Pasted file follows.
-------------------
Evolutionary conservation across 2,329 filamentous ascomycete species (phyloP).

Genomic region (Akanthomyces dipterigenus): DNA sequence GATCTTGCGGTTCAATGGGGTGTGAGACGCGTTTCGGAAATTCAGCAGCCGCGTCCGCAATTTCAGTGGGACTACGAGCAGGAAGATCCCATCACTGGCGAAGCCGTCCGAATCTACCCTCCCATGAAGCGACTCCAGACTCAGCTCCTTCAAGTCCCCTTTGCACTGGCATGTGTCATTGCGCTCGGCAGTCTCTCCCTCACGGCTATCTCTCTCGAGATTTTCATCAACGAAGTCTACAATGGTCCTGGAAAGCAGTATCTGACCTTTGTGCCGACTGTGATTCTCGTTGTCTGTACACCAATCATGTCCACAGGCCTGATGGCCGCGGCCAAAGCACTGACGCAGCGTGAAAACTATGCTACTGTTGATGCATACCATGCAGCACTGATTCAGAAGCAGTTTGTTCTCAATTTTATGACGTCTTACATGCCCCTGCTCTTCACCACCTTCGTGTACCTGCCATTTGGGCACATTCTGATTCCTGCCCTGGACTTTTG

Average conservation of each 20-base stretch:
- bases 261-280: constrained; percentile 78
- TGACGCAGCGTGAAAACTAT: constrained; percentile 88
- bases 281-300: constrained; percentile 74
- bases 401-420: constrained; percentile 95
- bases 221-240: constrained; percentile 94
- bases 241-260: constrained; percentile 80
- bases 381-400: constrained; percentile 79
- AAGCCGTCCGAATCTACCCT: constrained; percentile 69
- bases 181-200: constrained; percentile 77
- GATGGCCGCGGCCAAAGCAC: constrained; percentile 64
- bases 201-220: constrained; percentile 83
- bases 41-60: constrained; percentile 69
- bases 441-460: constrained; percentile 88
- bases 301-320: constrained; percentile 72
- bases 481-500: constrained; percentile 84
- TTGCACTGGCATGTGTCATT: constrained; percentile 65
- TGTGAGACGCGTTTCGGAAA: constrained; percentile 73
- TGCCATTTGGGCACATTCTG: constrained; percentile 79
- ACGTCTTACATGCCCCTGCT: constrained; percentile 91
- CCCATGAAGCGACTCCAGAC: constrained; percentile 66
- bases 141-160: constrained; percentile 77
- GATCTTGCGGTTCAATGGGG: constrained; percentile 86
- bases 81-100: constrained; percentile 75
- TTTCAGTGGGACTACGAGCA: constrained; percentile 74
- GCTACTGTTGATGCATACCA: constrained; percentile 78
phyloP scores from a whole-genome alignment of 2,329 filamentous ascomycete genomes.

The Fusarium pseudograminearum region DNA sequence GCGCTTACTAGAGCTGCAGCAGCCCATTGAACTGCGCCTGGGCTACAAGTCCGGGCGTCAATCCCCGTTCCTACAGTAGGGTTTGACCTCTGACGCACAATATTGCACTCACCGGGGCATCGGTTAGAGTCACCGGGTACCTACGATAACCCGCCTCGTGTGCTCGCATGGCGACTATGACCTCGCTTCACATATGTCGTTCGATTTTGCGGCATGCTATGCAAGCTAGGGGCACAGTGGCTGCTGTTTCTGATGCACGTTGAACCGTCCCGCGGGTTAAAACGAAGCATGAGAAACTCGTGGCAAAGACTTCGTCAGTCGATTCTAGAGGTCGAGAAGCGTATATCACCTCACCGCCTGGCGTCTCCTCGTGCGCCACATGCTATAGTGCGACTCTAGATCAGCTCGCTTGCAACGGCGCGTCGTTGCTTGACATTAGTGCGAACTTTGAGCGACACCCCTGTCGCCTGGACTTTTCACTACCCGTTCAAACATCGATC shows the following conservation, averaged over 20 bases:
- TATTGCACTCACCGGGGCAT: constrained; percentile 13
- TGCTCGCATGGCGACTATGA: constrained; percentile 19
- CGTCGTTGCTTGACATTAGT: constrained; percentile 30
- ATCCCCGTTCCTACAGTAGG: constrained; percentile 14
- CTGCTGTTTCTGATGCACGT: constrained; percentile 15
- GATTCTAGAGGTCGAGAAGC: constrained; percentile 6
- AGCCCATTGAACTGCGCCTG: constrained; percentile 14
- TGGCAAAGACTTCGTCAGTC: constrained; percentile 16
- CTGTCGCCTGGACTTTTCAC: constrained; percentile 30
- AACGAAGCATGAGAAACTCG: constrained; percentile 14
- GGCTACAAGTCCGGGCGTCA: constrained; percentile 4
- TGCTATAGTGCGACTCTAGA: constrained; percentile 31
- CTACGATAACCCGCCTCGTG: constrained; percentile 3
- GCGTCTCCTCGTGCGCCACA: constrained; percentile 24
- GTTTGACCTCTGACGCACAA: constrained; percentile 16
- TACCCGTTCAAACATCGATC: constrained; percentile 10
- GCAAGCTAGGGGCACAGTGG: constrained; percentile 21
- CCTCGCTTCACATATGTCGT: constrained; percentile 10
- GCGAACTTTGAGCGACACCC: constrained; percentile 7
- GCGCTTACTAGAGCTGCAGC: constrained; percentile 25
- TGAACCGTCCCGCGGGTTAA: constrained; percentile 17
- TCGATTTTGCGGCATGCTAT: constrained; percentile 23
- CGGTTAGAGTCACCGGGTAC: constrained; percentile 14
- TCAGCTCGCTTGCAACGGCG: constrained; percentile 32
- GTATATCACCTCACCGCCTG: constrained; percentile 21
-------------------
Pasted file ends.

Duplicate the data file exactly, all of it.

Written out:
Evolutionary conservation across 2,329 filamentous ascomycete species (phyloP).

Genomic region (Akanthomyces dipterigenus): DNA sequence GATCTTGCGGTTCAATGGGGTGTGAGACGCGTTTCGGAAATTCAGCAGCCGCGTCCGCAATTTCAGTGGGACTACGAGCAGGAAGATCCCATCACTGGCGAAGCCGTCCGAATCTACCCTCCCATGAAGCGACTCCAGACTCAGCTCCTTCAAGTCCCCTTTGCACTGGCATGTGTCATTGCGCTCGGCAGTCTCTCCCTCACGGCTATCTCTCTCGAGATTTTCATCAACGAAGTCTACAATGGTCCTGGAAAGCAGTATCTGACCTTTGTGCCGACTGTGATTCTCGTTGTCTGTACACCAATCATGTCCACAGGCCTGATGGCCGCGGCCAAAGCACTGACGCAGCGTGAAAACTATGCTACTGTTGATGCATACCATGCAGCACTGATTCAGAAGCAGTTTGTTCTCAATTTTATGACGTCTTACATGCCCCTGCTCTTCACCACCTTCGTGTACCTGCCATTTGGGCACATTCTGATTCCTGCCCTGGACTTTTG

Average conservation of each 20-base stretch:
- bases 261-280: constrained; percentile 78
- TGACGCAGCGTGAAAACTAT: constrained; percentile 88
- bases 281-300: constrained; percentile 74
- bases 401-420: constrained; percentile 95
- bases 221-240: constrained; percentile 94
- bases 241-260: constrained; percentile 80
- bases 381-400: constrained; percentile 79
- AAGCCGTCCGAATCTACCCT: constrained; percentile 69
- bases 181-200: constrained; percentile 77
- GATGGCCGCGGCCAAAGCAC: constrained; percentile 64
- bases 201-220: constrained; percentile 83
- bases 41-60: constrained; percentile 69
- bases 441-460: constrained; percentile 88
- bases 301-320: constrained; percentile 72
- bases 481-500: constrained; percentile 84
- TTGCACTGGCATGTGTCATT: constrained; percentile 65
- TGTGAGACGCGTTTCGGAAA: constrained; percentile 73
- TGCCATTTGGGCACATTCTG: constrained; percentile 79
- ACGTCTTACATGCCCCTGCT: constrained; percentile 91
- CCCATGAAGCGACTCCAGAC: constrained; percentile 66
- bases 141-160: constrained; percentile 77
- GATCTTGCGGTTCAATGGGG: constrained; percentile 86
- bases 81-100: constrained; percentile 75
- TTTCAGTGGGACTACGAGCA: constrained; percentile 74
- GCTACTGTTGATGCATACCA: constrained; percentile 78
phyloP scores from a whole-genome alignment of 2,329 filamentous ascomycete genomes.

The Fusarium pseudograminearum region DNA sequence GCGCTTACTAGAGCTGCAGCAGCCCATTGAACTGCGCCTGGGCTACAAGTCCGGGCGTCAATCCCCGTTCCTACAGTAGGGTTTGACCTCTGACGCACAATATTGCACTCACCGGGGCATCGGTTAGAGTCACCGGGTACCTACGATAACCCGCCTCGTGTGCTCGCATGGCGACTATGACCTCGCTTCACATATGTCGTTCGATTTTGCGGCATGCTATGCAAGCTAGGGGCACAGTGGCTGCTGTTTCTGATGCACGTTGAACCGTCCCGCGGGTTAAAACGAAGCATGAGAAACTCGTGGCAAAGACTTCGTCAGTCGATTCTAGAGGTCGAGAAGCGTATATCACCTCACCGCCTGGCGTCTCCTCGTGCGCCACATGCTATAGTGCGACTCTAGATCAGCTCGCTTGCAACGGCGCGTCGTTGCTTGACATTAGTGCGAACTTTGAGCGACACCCCTGTCGCCTGGACTTTTCACTACCCGTTCAAACATCGATC shows the following conservation, averaged over 20 bases:
- TATTGCACTCACCGGGGCAT: constrained; percentile 13
- TGCTCGCATGGCGACTATGA: constrained; percentile 19
- CGTCGTTGCTTGACATTAGT: constrained; percentile 30
- ATCCCCGTTCCTACAGTAGG: constrained; percentile 14
- CTGCTGTTTCTGATGCACGT: constrained; percentile 15
- GATTCTAGAGGTCGAGAAGC: constrained; percentile 6
- AGCCCATTGAACTGCGCCTG: constrained; percentile 14
- TGGCAAAGACTTCGTCAGTC: constrained; percentile 16
- CTGTCGCCTGGACTTTTCAC: constrained; percentile 30
- AACGAAGCATGAGAAACTCG: constrained; percentile 14
- GGCTACAAGTCCGGGCGTCA: constrained; percentile 4
- TGCTATAGTGCGACTCTAGA: constrained; percentile 31
- CTACGATAACCCGCCTCGTG: constrained; percentile 3
- GCGTCTCCTCGTGCGCCACA: constrained; percentile 24
- GTTTGACCTCTGACGCACAA: constrained; percentile 16
- TACCCGTTCAAACATCGATC: constrained; percentile 10
- GCAAGCTAGGGGCACAGTGG: constrained; percentile 21
- CCTCGCTTCACATATGTCGT: constrained; percentile 10
- GCGAACTTTGAGCGACACCC: constrained; percentile 7
- GCGCTTACTAGAGCTGCAGC: constrained; percentile 25
- TGAACCGTCCCGCGGGTTAA: constrained; percentile 17
- TCGATTTTGCGGCATGCTAT: constrained; percentile 23
- CGGTTAGAGTCACCGGGTAC: constrained; percentile 14
- TCAGCTCGCTTGCAACGGCG: constrained; percentile 32
- GTATATCACCTCACCGCCTG: constrained; percentile 21